The Natrona County Commission voted Thursday to sell the county's assets leased by the nonprofit Wyoming Medical Center, Inc., to the nonprofit, multistate Banner Health for $157 million during a special commission meeting on Thursday.

The county will apply the $41.3 million of that to the Wyoming Medical Center Foundation, consultant and outside counsel Jerry Bell told the commissioners and the board of trustees of the Memorial Hospital of Natrona County that oversees the Medical Center's lease of the county's hospital assets.

Commission chairman Rob Hendry said later the county intends to invest the remaining $117 million and may use the interest to supplement the county's general fund.

Before the county commissioners voted for the resolution to sell, the Memorial Hospital trustees also voted to sell the hospital assets, which are primarily in the 1200 block of East Second and East Third streets, as well as health care facilities on Casper's east and west sides.

Hendry said the sale does not mean the immediate dissolution of the Memorial Hospital Board of Trustees because of the transition as Banner Health assumes operations.

Bell presented a graphic to show how the money will flow with the county and the Wyoming Medical Center:

Natrona County. Tom Morton, Townsquare Media

In explaining the need for the agreement, Bell said the traditional stand-alone community hospital is in danger, and many of them have realized they cannot surrvive without being part of a bigger system.

 

He also outlined how the relationship among Banner Health, the Wyoming Medical Center and Natrona County came to be.

The hospital announced in January that it signed a nonbinding letter of intent to look at a possible affiliation with Banner Health.

However, the first meetings with Banner, Wyoming Medical Center and county officials more than a year ago, Bell said.

Bell and Natrona County Attorney Eric Easton said that lengthy time was necessary for the three entities to get to know each other, review finances, their respective roles and missions, and how such an arrangement would be good for everyone including the county.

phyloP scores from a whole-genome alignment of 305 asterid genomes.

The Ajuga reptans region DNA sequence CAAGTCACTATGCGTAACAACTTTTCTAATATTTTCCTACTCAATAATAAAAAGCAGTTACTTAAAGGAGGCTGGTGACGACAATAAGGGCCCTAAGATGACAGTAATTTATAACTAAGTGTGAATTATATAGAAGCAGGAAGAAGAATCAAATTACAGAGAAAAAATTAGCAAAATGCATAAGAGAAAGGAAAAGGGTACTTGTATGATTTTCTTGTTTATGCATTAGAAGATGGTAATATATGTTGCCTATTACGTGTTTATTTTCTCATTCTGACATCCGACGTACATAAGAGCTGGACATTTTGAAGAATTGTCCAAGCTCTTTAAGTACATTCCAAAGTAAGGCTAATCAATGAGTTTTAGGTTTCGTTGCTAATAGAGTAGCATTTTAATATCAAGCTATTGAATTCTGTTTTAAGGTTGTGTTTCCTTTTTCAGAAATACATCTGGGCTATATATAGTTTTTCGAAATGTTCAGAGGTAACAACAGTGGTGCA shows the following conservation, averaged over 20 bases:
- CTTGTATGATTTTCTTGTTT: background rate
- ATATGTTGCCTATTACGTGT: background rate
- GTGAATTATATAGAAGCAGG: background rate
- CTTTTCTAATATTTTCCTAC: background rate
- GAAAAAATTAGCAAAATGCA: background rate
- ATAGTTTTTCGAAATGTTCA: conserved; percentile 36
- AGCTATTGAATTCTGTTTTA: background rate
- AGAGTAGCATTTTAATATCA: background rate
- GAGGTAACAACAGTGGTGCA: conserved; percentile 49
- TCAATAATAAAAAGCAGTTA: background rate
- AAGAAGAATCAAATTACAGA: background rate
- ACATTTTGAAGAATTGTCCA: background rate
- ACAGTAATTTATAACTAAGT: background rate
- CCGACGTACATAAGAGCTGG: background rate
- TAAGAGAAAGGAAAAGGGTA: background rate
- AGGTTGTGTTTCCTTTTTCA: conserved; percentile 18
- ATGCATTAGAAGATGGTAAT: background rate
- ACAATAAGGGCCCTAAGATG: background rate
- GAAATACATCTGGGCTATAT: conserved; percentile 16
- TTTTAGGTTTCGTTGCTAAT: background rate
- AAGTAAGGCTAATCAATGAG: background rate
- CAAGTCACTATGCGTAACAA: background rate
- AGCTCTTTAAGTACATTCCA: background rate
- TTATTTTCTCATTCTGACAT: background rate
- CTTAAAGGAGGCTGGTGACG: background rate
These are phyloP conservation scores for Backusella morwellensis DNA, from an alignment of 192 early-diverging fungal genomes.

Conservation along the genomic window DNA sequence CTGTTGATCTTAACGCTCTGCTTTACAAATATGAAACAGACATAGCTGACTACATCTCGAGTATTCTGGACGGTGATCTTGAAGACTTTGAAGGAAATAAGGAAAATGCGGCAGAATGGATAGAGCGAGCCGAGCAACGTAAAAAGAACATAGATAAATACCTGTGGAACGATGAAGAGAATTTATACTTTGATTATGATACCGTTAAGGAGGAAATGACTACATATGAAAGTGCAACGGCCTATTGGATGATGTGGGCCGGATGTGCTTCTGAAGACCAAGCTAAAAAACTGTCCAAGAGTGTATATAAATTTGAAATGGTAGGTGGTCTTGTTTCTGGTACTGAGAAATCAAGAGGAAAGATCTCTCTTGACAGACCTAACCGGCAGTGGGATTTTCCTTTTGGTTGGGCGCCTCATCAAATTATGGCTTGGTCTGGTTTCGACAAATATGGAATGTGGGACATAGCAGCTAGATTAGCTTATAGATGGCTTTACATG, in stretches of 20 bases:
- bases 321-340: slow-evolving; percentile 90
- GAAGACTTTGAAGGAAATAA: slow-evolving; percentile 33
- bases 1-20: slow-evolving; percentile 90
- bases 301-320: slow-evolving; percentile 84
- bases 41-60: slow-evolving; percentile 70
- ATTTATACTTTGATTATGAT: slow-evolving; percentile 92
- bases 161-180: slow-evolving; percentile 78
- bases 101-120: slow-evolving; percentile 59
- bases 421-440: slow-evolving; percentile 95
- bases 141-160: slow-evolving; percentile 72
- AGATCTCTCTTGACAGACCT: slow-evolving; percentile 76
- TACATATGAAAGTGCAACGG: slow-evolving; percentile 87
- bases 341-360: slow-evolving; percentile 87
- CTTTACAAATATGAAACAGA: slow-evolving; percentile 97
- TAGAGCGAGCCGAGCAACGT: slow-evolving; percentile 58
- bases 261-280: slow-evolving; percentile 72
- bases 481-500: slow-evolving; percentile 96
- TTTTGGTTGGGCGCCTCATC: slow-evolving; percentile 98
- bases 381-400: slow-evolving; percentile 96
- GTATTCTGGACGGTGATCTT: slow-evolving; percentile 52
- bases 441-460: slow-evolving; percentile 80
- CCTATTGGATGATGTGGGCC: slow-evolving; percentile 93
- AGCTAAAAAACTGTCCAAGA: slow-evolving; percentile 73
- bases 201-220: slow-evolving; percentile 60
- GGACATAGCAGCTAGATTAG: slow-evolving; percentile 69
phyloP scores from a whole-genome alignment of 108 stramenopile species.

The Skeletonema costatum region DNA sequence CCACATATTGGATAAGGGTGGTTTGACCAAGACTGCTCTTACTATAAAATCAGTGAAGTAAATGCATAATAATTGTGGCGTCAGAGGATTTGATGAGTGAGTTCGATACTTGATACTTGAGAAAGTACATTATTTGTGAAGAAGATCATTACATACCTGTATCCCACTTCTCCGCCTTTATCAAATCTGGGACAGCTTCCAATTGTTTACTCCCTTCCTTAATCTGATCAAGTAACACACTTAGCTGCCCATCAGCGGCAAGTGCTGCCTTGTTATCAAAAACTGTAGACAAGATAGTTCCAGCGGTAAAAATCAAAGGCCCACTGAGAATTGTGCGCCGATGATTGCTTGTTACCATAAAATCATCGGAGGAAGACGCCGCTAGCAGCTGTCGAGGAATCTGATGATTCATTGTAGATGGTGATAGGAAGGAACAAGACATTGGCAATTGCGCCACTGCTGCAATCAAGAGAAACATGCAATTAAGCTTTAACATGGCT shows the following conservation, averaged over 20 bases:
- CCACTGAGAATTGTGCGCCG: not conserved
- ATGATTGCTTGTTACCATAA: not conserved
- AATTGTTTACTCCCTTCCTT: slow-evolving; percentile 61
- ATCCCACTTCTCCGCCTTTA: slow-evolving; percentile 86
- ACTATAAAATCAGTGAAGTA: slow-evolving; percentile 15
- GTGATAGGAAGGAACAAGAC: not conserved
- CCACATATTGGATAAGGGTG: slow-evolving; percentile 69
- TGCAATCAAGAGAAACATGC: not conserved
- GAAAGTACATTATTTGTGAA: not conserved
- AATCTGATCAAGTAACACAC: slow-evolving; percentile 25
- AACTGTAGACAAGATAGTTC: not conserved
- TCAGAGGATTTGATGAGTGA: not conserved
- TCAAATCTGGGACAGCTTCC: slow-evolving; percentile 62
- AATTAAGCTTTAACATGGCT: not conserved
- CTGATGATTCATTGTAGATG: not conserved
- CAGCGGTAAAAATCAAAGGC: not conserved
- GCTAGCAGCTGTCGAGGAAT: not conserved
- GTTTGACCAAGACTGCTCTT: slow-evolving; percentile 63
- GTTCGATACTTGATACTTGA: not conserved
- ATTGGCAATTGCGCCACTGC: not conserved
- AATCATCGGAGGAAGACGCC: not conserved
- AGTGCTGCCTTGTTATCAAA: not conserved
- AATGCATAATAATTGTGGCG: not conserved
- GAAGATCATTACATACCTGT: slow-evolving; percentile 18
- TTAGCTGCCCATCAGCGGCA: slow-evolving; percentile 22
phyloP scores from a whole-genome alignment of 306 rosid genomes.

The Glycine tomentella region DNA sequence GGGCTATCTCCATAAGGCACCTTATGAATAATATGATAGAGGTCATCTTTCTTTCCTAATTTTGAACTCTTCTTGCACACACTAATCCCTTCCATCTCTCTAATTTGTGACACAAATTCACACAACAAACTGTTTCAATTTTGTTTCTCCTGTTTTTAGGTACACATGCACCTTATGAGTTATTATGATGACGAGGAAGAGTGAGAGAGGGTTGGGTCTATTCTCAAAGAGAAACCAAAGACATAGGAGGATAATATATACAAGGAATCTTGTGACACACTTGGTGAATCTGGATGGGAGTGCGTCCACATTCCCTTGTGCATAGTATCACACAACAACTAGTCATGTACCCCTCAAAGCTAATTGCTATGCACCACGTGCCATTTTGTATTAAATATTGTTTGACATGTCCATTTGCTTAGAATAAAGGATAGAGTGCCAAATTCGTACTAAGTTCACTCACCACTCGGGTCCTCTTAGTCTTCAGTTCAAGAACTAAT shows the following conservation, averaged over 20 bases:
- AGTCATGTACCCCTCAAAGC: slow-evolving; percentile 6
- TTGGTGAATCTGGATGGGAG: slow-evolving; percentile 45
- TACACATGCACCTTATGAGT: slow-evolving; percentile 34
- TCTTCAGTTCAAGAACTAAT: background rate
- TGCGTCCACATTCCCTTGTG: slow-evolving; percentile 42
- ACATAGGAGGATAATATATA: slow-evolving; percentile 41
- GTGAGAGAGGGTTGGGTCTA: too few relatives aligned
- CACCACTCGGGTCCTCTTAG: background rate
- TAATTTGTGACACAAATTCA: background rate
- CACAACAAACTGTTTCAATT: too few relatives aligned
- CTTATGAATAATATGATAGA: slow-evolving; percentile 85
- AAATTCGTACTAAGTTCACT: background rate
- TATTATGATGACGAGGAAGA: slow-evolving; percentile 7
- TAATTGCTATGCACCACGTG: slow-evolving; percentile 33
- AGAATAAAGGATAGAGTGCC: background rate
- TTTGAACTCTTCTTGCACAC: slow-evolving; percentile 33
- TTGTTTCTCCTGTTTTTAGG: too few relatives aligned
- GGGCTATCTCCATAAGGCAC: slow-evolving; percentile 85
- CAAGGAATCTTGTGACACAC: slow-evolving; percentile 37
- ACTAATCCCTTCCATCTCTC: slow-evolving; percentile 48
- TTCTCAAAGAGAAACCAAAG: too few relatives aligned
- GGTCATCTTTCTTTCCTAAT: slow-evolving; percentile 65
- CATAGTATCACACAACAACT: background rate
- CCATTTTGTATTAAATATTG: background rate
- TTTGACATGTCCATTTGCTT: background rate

County commissioner Brook Kaufman said some residents thought the $157 million price undervalued the county's hospital assets.

Bell responded that the company hired to set a value on the assets, VMG Health, was one of the preview hospital valuation companies in America, and the $157 million figure was accurate.

Commissioner Jim Milne said some residents were concerned that the community would lose control of the hospital.

Easton responded that the county does not have any direct control over the hospital, and surrendered that with the creation of the nonprofit Wyoming Medical Center, Inc., in 1986.

The agreement with Banner is better than what exists now, Easton said "We're actually ensuring a level of service that we can't have today."

Besides the Natrona County Commission, the Wyoming Medical Center needed its own agreement with Banner Health, and that happened Wednesday when its board of directors approved the sale to Banner.

In a prepared statement Thursday, the Medical Center said it will become Banner Health's regional referral center. Banner Health owns the Platte County Memorial Hospital in Wheatland, Community Hospital in Torrington and the Washakie Medical Center in Worland.

 

The WMC and Bell said the agreement will:

  • Preserve and further WMC’s non-profit mission, allowing the hospital to continue providing charity and prisoner care. Natrona County will no longer need to allocate $120,000 a year to subsidize the hospital's prisoner care.
  • Expand health care access in the community, region and state.
  • Keep and expand the delivery of medical services in rural Wyoming.
  • Maintain WMC’s Level II trauma center status in perpetuity.
  • Invest $100 million in capital over the next decade for the Medical Center's facilities, technology, programs, people and operations.
  • Allocate more than $220 million to the Wyoming Medical Center Foundation for health care in Natrona County, support for the hospital's facilities and technology, and other charitable efforts.

The Medical Center also said patients will continue to have access to the services and physicians they have now. Banner is committed to retaining all WMC staff with substantially the same base salaries, job duties, titles and responsibilities for at least one year.

Employees will not need to re-apply for their jobs. WMC also will maintain an open medical staff, allowing physicians to choose how they affiliate and preserving existing privileges.

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The nonprofit Wyoming Medical Center Inc., was formed in 1986.

Until then, it was known as the Memorial Hospital of Natrona County, which was owned and operated by Natrona County. After the creation of the WMC, the county continued to own the physical plant of the hospital. The WMC leases the property from the county to perform health care. The WMC's rent, in effect, is to maintain the value of the physical plant and provide care for the indigent and prisoners at the county jail.

A five-member board of trustees -- called the Memorial Hospital of Natrona County -- is appointed by the Natrona County Commission and oversees the WMC's lease of the county's property.

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